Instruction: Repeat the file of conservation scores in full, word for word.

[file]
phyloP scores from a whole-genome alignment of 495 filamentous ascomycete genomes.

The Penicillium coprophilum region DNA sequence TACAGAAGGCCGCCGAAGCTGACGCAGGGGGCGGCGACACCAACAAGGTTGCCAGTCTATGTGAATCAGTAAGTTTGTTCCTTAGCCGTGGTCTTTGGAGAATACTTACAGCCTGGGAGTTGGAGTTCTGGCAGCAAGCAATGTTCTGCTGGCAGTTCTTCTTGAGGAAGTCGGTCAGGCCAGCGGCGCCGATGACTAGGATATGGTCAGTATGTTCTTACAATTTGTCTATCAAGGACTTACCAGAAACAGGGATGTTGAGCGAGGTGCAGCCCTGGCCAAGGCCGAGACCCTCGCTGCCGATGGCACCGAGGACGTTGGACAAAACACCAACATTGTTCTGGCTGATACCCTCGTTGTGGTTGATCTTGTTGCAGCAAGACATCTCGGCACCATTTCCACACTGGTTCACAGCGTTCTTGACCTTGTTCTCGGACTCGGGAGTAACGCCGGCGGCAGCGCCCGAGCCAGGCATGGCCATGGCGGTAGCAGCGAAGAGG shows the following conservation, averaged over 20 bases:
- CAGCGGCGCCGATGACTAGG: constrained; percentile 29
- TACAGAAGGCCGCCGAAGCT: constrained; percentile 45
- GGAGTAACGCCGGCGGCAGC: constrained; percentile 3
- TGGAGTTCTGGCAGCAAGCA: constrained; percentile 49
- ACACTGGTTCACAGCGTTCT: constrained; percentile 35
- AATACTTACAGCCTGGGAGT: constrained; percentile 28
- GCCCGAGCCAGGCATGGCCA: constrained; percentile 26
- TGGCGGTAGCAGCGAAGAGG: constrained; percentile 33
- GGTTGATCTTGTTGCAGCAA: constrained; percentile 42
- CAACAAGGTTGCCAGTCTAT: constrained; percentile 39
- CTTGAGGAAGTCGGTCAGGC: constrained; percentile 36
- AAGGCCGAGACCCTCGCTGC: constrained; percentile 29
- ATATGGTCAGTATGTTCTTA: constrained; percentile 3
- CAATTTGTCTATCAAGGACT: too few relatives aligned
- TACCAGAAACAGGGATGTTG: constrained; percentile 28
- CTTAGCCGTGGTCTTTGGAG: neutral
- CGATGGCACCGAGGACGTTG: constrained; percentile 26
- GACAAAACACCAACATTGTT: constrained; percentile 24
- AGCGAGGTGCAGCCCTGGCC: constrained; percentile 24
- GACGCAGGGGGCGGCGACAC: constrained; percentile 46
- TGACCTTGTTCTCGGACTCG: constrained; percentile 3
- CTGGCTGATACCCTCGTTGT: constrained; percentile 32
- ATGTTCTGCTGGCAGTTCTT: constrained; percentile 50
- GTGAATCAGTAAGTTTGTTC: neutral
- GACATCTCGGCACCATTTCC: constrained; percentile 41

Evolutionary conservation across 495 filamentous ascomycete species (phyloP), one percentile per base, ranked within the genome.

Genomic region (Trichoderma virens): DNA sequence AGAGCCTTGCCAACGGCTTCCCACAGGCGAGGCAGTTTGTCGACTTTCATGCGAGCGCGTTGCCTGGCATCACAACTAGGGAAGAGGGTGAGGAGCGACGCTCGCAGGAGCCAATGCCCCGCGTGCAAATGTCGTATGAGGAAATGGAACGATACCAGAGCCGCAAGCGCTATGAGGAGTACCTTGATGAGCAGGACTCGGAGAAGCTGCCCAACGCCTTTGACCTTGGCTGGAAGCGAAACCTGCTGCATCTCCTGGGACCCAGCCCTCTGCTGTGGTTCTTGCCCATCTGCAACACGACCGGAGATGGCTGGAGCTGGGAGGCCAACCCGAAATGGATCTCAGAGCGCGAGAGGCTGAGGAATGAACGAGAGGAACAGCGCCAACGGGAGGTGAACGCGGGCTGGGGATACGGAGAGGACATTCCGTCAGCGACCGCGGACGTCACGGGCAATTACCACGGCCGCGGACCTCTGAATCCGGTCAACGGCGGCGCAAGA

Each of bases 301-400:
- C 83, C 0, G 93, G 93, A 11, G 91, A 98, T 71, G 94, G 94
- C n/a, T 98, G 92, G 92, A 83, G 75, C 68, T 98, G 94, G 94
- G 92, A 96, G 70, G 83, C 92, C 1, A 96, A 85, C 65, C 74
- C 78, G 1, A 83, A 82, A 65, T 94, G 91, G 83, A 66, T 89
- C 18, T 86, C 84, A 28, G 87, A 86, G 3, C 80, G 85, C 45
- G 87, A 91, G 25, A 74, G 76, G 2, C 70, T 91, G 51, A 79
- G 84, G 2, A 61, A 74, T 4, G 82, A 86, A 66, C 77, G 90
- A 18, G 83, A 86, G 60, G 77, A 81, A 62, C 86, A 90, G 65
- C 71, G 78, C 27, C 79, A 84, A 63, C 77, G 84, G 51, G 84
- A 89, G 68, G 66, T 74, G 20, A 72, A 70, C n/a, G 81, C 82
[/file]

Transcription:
phyloP scores from a whole-genome alignment of 495 filamentous ascomycete genomes.

The Penicillium coprophilum region DNA sequence TACAGAAGGCCGCCGAAGCTGACGCAGGGGGCGGCGACACCAACAAGGTTGCCAGTCTATGTGAATCAGTAAGTTTGTTCCTTAGCCGTGGTCTTTGGAGAATACTTACAGCCTGGGAGTTGGAGTTCTGGCAGCAAGCAATGTTCTGCTGGCAGTTCTTCTTGAGGAAGTCGGTCAGGCCAGCGGCGCCGATGACTAGGATATGGTCAGTATGTTCTTACAATTTGTCTATCAAGGACTTACCAGAAACAGGGATGTTGAGCGAGGTGCAGCCCTGGCCAAGGCCGAGACCCTCGCTGCCGATGGCACCGAGGACGTTGGACAAAACACCAACATTGTTCTGGCTGATACCCTCGTTGTGGTTGATCTTGTTGCAGCAAGACATCTCGGCACCATTTCCACACTGGTTCACAGCGTTCTTGACCTTGTTCTCGGACTCGGGAGTAACGCCGGCGGCAGCGCCCGAGCCAGGCATGGCCATGGCGGTAGCAGCGAAGAGG shows the following conservation, averaged over 20 bases:
- CAGCGGCGCCGATGACTAGG: constrained; percentile 29
- TACAGAAGGCCGCCGAAGCT: constrained; percentile 45
- GGAGTAACGCCGGCGGCAGC: constrained; percentile 3
- TGGAGTTCTGGCAGCAAGCA: constrained; percentile 49
- ACACTGGTTCACAGCGTTCT: constrained; percentile 35
- AATACTTACAGCCTGGGAGT: constrained; percentile 28
- GCCCGAGCCAGGCATGGCCA: constrained; percentile 26
- TGGCGGTAGCAGCGAAGAGG: constrained; percentile 33
- GGTTGATCTTGTTGCAGCAA: constrained; percentile 42
- CAACAAGGTTGCCAGTCTAT: constrained; percentile 39
- CTTGAGGAAGTCGGTCAGGC: constrained; percentile 36
- AAGGCCGAGACCCTCGCTGC: constrained; percentile 29
- ATATGGTCAGTATGTTCTTA: constrained; percentile 3
- CAATTTGTCTATCAAGGACT: too few relatives aligned
- TACCAGAAACAGGGATGTTG: constrained; percentile 28
- CTTAGCCGTGGTCTTTGGAG: neutral
- CGATGGCACCGAGGACGTTG: constrained; percentile 26
- GACAAAACACCAACATTGTT: constrained; percentile 24
- AGCGAGGTGCAGCCCTGGCC: constrained; percentile 24
- GACGCAGGGGGCGGCGACAC: constrained; percentile 46
- TGACCTTGTTCTCGGACTCG: constrained; percentile 3
- CTGGCTGATACCCTCGTTGT: constrained; percentile 32
- ATGTTCTGCTGGCAGTTCTT: constrained; percentile 50
- GTGAATCAGTAAGTTTGTTC: neutral
- GACATCTCGGCACCATTTCC: constrained; percentile 41

Evolutionary conservation across 495 filamentous ascomycete species (phyloP), one percentile per base, ranked within the genome.

Genomic region (Trichoderma virens): DNA sequence AGAGCCTTGCCAACGGCTTCCCACAGGCGAGGCAGTTTGTCGACTTTCATGCGAGCGCGTTGCCTGGCATCACAACTAGGGAAGAGGGTGAGGAGCGACGCTCGCAGGAGCCAATGCCCCGCGTGCAAATGTCGTATGAGGAAATGGAACGATACCAGAGCCGCAAGCGCTATGAGGAGTACCTTGATGAGCAGGACTCGGAGAAGCTGCCCAACGCCTTTGACCTTGGCTGGAAGCGAAACCTGCTGCATCTCCTGGGACCCAGCCCTCTGCTGTGGTTCTTGCCCATCTGCAACACGACCGGAGATGGCTGGAGCTGGGAGGCCAACCCGAAATGGATCTCAGAGCGCGAGAGGCTGAGGAATGAACGAGAGGAACAGCGCCAACGGGAGGTGAACGCGGGCTGGGGATACGGAGAGGACATTCCGTCAGCGACCGCGGACGTCACGGGCAATTACCACGGCCGCGGACCTCTGAATCCGGTCAACGGCGGCGCAAGA

Each of bases 301-400:
- C 83, C 0, G 93, G 93, A 11, G 91, A 98, T 71, G 94, G 94
- C n/a, T 98, G 92, G 92, A 83, G 75, C 68, T 98, G 94, G 94
- G 92, A 96, G 70, G 83, C 92, C 1, A 96, A 85, C 65, C 74
- C 78, G 1, A 83, A 82, A 65, T 94, G 91, G 83, A 66, T 89
- C 18, T 86, C 84, A 28, G 87, A 86, G 3, C 80, G 85, C 45
- G 87, A 91, G 25, A 74, G 76, G 2, C 70, T 91, G 51, A 79
- G 84, G 2, A 61, A 74, T 4, G 82, A 86, A 66, C 77, G 90
- A 18, G 83, A 86, G 60, G 77, A 81, A 62, C 86, A 90, G 65
- C 71, G 78, C 27, C 79, A 84, A 63, C 77, G 84, G 51, G 84
- A 89, G 68, G 66, T 74, G 20, A 72, A 70, C n/a, G 81, C 82